Thanksgiving is this week, and I’ve been thinking about the many things I’m thankful for.
Family, friends, good health, a full refrigerator, a roof over my head, a good job, a great community – those are all on the list. And there are a lot of other things to be thankful for, as well.
For example, I’m thankful this year’s election season is over. I’m thankful that the relentless onslaught of robo-calls targeting my cell phone (which doubles as my home phone) has finally ceased. I did not want to hear even one more negative message aimed at undermining my confidence in sizing up the candidates competing for office.
I’m thankful I don’t have to listen to any more complaints from readers who don’t like the front-page sticky-note ads or the insistent online pop-up ads that promote candidates and make it more difficult to see the news story beneath.
With election season behind us, I’m thankful I no longer have to explain that the words “PAID ADVERTISEMENT” should make it clear to readers that, like it or not, a candidate paid for that annoying but very effective ad. And no, the fact that the ad was so visible does not mean the newspaper was in the pocket of some particular candidate. All ad positions were available to all candidates, first come, first served.
I’m thankful the election bitterness has (mostly) passed. As Election Day loomed, anger, anxiety and distrust boiled like a nasty, fetid stew not just at the national level, with the race for the presidency, but also at the state level, with the bitter battle for our District 10 state Senate seat. That acrid brew bubbled and roiled even at the local level, with the contentious Island County commissioner races.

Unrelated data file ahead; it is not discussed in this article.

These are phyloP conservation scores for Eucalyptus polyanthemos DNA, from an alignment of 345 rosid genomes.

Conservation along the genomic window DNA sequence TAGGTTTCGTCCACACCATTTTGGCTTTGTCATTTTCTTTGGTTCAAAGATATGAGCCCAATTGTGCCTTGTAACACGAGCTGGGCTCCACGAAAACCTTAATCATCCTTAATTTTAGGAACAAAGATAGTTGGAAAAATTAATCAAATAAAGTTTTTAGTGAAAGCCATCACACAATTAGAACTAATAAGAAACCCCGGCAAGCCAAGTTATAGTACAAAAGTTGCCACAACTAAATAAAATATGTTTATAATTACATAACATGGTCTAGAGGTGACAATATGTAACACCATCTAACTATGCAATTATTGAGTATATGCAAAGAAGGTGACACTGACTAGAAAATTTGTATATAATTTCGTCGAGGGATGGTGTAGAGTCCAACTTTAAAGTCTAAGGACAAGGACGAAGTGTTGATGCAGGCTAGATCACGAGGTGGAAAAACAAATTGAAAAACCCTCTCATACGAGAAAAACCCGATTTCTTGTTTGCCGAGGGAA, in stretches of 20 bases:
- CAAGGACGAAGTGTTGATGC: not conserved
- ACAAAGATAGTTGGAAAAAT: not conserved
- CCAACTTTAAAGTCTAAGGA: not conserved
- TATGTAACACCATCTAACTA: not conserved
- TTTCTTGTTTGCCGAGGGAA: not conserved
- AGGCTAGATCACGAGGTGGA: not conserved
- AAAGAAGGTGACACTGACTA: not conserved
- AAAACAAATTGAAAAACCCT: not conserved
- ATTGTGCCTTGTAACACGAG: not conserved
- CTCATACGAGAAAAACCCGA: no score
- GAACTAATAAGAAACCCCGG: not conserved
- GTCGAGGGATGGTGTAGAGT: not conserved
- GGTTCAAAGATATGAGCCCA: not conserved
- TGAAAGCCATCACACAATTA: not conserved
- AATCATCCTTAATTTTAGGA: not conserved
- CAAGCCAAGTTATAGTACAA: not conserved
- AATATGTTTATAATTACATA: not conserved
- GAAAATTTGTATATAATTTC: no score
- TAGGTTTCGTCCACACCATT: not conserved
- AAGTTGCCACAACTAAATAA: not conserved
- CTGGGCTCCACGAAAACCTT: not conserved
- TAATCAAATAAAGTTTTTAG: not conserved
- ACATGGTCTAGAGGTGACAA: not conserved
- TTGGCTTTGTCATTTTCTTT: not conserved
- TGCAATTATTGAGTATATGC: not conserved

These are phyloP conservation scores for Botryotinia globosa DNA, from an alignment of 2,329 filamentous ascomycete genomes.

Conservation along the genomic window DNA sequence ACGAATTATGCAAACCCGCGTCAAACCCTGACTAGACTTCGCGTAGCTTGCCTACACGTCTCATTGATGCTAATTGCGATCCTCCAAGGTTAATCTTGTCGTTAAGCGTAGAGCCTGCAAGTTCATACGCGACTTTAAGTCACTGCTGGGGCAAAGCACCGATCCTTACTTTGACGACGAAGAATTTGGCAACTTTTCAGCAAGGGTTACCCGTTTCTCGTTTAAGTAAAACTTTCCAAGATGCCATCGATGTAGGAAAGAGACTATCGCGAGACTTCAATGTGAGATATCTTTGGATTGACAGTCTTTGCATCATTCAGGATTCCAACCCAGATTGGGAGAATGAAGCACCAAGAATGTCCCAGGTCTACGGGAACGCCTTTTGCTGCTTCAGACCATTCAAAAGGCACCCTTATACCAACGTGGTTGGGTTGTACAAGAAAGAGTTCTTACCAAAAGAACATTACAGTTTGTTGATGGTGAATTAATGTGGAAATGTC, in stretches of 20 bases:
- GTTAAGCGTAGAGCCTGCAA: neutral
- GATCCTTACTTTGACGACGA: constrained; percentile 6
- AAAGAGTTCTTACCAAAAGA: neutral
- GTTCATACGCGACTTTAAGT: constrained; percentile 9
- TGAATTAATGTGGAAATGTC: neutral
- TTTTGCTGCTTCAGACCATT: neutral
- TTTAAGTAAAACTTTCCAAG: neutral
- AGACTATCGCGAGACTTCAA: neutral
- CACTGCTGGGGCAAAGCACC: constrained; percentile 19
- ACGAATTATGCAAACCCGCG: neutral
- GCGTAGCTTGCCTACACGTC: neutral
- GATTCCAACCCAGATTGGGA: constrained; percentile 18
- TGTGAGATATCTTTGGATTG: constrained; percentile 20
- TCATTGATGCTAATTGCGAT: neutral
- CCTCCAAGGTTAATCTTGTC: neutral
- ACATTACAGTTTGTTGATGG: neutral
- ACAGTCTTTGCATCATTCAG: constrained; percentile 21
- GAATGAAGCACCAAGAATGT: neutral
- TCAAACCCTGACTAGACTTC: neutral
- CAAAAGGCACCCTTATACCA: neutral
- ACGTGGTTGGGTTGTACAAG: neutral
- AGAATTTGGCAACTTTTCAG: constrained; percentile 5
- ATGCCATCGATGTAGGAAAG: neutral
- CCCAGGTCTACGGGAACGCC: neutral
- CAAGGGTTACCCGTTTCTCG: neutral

I’m thankful that in this American democracy, we can disagree with each other but still live and work together in a cooperative way that doesn’t devolve into the kind of internecine warfare that has been so destructive in other nations.
I’m also thankful to the members of our military who put their lives on the line to defend that democracy we all hold so dear.
Speaking of democracy, I’m thankful for our community newspapers that contribute so much to informing voters about the candidates running for public office.
I’m also thankful for the many people who recognize the critical role of journalism in supporting the continued success of the American democratic process. Without our readers who pay for subscriptions, and our local businesses that pay for advertisements, there would be no reporters going to all those boring government meetings to fulfill the important watchdog role of keeping an eye on elected officials and what they’re doing with our tax dollars.
On Thanksgiving, I’ll be down at the Coupeville Rec Hall for the annual community potluck. I’m thankful for the opportunity to share a festive meal with a cheerful crowd of friends and neighbors, all gathered to share their best-loved potluck dishes.
We may not all agree on politics, and some of us prefer apple pie over pumpkin pie, but we can break bread together and simply enjoy the abundance of the day.
And for that, I am very thankful.
– Publisher Kasia Pierzga